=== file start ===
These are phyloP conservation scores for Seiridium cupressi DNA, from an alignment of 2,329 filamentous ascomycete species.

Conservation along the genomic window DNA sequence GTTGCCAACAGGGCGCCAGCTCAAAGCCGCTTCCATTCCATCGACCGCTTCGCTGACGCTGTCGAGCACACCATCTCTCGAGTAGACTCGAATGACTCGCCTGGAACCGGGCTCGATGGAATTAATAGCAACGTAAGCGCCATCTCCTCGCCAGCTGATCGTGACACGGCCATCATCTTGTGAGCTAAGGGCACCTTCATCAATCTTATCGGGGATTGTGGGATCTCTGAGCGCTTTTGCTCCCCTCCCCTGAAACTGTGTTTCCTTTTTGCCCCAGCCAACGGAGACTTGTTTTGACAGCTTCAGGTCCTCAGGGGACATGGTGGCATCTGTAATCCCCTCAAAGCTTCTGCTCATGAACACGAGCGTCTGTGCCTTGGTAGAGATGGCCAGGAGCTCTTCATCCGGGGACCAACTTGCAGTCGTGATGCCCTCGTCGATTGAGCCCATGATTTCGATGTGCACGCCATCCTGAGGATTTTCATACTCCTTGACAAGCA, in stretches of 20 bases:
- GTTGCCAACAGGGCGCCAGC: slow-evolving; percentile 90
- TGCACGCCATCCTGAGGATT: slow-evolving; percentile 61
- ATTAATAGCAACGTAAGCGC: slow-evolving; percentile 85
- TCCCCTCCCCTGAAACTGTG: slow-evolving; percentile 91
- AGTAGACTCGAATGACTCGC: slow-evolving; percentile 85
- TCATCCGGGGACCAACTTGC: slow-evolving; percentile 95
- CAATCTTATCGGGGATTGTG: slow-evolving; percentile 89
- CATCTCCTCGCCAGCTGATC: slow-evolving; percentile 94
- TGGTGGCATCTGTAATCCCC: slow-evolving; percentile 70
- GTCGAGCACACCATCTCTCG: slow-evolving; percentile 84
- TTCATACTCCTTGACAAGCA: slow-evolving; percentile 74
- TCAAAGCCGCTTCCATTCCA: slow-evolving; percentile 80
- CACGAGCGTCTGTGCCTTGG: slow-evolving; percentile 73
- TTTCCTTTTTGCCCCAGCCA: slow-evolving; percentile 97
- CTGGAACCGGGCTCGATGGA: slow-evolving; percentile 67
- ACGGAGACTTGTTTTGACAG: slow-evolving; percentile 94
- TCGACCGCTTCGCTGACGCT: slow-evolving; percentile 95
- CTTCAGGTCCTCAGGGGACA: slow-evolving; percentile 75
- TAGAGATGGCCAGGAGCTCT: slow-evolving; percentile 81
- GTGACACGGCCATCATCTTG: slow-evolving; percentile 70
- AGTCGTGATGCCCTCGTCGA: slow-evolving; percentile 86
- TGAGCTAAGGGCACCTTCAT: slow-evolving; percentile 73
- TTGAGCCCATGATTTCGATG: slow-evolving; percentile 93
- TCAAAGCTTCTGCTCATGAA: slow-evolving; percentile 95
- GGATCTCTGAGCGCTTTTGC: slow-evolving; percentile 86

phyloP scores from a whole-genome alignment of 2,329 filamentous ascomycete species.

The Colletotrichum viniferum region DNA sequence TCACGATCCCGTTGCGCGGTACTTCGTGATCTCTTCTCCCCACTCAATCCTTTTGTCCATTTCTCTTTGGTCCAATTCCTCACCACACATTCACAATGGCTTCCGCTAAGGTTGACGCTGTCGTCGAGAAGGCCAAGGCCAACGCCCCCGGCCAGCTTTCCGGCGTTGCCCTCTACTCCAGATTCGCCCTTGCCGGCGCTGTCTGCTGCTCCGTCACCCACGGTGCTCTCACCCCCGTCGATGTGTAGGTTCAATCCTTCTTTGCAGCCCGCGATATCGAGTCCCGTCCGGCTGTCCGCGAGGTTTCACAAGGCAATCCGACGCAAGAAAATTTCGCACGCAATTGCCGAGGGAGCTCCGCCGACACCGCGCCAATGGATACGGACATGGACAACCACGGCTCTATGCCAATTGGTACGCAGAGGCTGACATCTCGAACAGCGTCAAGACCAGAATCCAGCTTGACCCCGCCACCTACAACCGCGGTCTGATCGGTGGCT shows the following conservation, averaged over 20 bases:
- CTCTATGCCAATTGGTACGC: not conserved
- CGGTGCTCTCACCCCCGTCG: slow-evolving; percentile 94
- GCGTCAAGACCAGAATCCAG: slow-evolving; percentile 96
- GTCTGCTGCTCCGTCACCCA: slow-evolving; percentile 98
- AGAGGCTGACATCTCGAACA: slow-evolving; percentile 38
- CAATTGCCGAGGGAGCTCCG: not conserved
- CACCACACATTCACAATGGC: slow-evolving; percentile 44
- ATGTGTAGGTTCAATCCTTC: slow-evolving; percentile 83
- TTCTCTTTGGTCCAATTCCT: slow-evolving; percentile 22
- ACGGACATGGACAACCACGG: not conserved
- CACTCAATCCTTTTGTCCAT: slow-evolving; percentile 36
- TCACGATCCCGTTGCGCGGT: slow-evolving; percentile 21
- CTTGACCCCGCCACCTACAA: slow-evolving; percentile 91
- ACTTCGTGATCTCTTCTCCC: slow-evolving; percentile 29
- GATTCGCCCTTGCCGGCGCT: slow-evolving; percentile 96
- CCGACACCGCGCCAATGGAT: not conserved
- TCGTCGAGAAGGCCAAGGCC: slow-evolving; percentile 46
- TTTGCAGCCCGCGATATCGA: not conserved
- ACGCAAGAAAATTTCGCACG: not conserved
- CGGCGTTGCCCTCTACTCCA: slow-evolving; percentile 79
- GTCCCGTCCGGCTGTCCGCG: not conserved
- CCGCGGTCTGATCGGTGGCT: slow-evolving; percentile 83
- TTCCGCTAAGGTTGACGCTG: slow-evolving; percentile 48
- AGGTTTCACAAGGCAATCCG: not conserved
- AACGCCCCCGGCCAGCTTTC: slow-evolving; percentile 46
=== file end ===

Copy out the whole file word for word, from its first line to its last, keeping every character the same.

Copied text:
These are phyloP conservation scores for Seiridium cupressi DNA, from an alignment of 2,329 filamentous ascomycete species.

Conservation along the genomic window DNA sequence GTTGCCAACAGGGCGCCAGCTCAAAGCCGCTTCCATTCCATCGACCGCTTCGCTGACGCTGTCGAGCACACCATCTCTCGAGTAGACTCGAATGACTCGCCTGGAACCGGGCTCGATGGAATTAATAGCAACGTAAGCGCCATCTCCTCGCCAGCTGATCGTGACACGGCCATCATCTTGTGAGCTAAGGGCACCTTCATCAATCTTATCGGGGATTGTGGGATCTCTGAGCGCTTTTGCTCCCCTCCCCTGAAACTGTGTTTCCTTTTTGCCCCAGCCAACGGAGACTTGTTTTGACAGCTTCAGGTCCTCAGGGGACATGGTGGCATCTGTAATCCCCTCAAAGCTTCTGCTCATGAACACGAGCGTCTGTGCCTTGGTAGAGATGGCCAGGAGCTCTTCATCCGGGGACCAACTTGCAGTCGTGATGCCCTCGTCGATTGAGCCCATGATTTCGATGTGCACGCCATCCTGAGGATTTTCATACTCCTTGACAAGCA, in stretches of 20 bases:
- GTTGCCAACAGGGCGCCAGC: slow-evolving; percentile 90
- TGCACGCCATCCTGAGGATT: slow-evolving; percentile 61
- ATTAATAGCAACGTAAGCGC: slow-evolving; percentile 85
- TCCCCTCCCCTGAAACTGTG: slow-evolving; percentile 91
- AGTAGACTCGAATGACTCGC: slow-evolving; percentile 85
- TCATCCGGGGACCAACTTGC: slow-evolving; percentile 95
- CAATCTTATCGGGGATTGTG: slow-evolving; percentile 89
- CATCTCCTCGCCAGCTGATC: slow-evolving; percentile 94
- TGGTGGCATCTGTAATCCCC: slow-evolving; percentile 70
- GTCGAGCACACCATCTCTCG: slow-evolving; percentile 84
- TTCATACTCCTTGACAAGCA: slow-evolving; percentile 74
- TCAAAGCCGCTTCCATTCCA: slow-evolving; percentile 80
- CACGAGCGTCTGTGCCTTGG: slow-evolving; percentile 73
- TTTCCTTTTTGCCCCAGCCA: slow-evolving; percentile 97
- CTGGAACCGGGCTCGATGGA: slow-evolving; percentile 67
- ACGGAGACTTGTTTTGACAG: slow-evolving; percentile 94
- TCGACCGCTTCGCTGACGCT: slow-evolving; percentile 95
- CTTCAGGTCCTCAGGGGACA: slow-evolving; percentile 75
- TAGAGATGGCCAGGAGCTCT: slow-evolving; percentile 81
- GTGACACGGCCATCATCTTG: slow-evolving; percentile 70
- AGTCGTGATGCCCTCGTCGA: slow-evolving; percentile 86
- TGAGCTAAGGGCACCTTCAT: slow-evolving; percentile 73
- TTGAGCCCATGATTTCGATG: slow-evolving; percentile 93
- TCAAAGCTTCTGCTCATGAA: slow-evolving; percentile 95
- GGATCTCTGAGCGCTTTTGC: slow-evolving; percentile 86

phyloP scores from a whole-genome alignment of 2,329 filamentous ascomycete species.

The Colletotrichum viniferum region DNA sequence TCACGATCCCGTTGCGCGGTACTTCGTGATCTCTTCTCCCCACTCAATCCTTTTGTCCATTTCTCTTTGGTCCAATTCCTCACCACACATTCACAATGGCTTCCGCTAAGGTTGACGCTGTCGTCGAGAAGGCCAAGGCCAACGCCCCCGGCCAGCTTTCCGGCGTTGCCCTCTACTCCAGATTCGCCCTTGCCGGCGCTGTCTGCTGCTCCGTCACCCACGGTGCTCTCACCCCCGTCGATGTGTAGGTTCAATCCTTCTTTGCAGCCCGCGATATCGAGTCCCGTCCGGCTGTCCGCGAGGTTTCACAAGGCAATCCGACGCAAGAAAATTTCGCACGCAATTGCCGAGGGAGCTCCGCCGACACCGCGCCAATGGATACGGACATGGACAACCACGGCTCTATGCCAATTGGTACGCAGAGGCTGACATCTCGAACAGCGTCAAGACCAGAATCCAGCTTGACCCCGCCACCTACAACCGCGGTCTGATCGGTGGCT shows the following conservation, averaged over 20 bases:
- CTCTATGCCAATTGGTACGC: not conserved
- CGGTGCTCTCACCCCCGTCG: slow-evolving; percentile 94
- GCGTCAAGACCAGAATCCAG: slow-evolving; percentile 96
- GTCTGCTGCTCCGTCACCCA: slow-evolving; percentile 98
- AGAGGCTGACATCTCGAACA: slow-evolving; percentile 38
- CAATTGCCGAGGGAGCTCCG: not conserved
- CACCACACATTCACAATGGC: slow-evolving; percentile 44
- ATGTGTAGGTTCAATCCTTC: slow-evolving; percentile 83
- TTCTCTTTGGTCCAATTCCT: slow-evolving; percentile 22
- ACGGACATGGACAACCACGG: not conserved
- CACTCAATCCTTTTGTCCAT: slow-evolving; percentile 36
- TCACGATCCCGTTGCGCGGT: slow-evolving; percentile 21
- CTTGACCCCGCCACCTACAA: slow-evolving; percentile 91
- ACTTCGTGATCTCTTCTCCC: slow-evolving; percentile 29
- GATTCGCCCTTGCCGGCGCT: slow-evolving; percentile 96
- CCGACACCGCGCCAATGGAT: not conserved
- TCGTCGAGAAGGCCAAGGCC: slow-evolving; percentile 46
- TTTGCAGCCCGCGATATCGA: not conserved
- ACGCAAGAAAATTTCGCACG: not conserved
- CGGCGTTGCCCTCTACTCCA: slow-evolving; percentile 79
- GTCCCGTCCGGCTGTCCGCG: not conserved
- CCGCGGTCTGATCGGTGGCT: slow-evolving; percentile 83
- TTCCGCTAAGGTTGACGCTG: slow-evolving; percentile 48
- AGGTTTCACAAGGCAATCCG: not conserved
- AACGCCCCCGGCCAGCTTTC: slow-evolving; percentile 46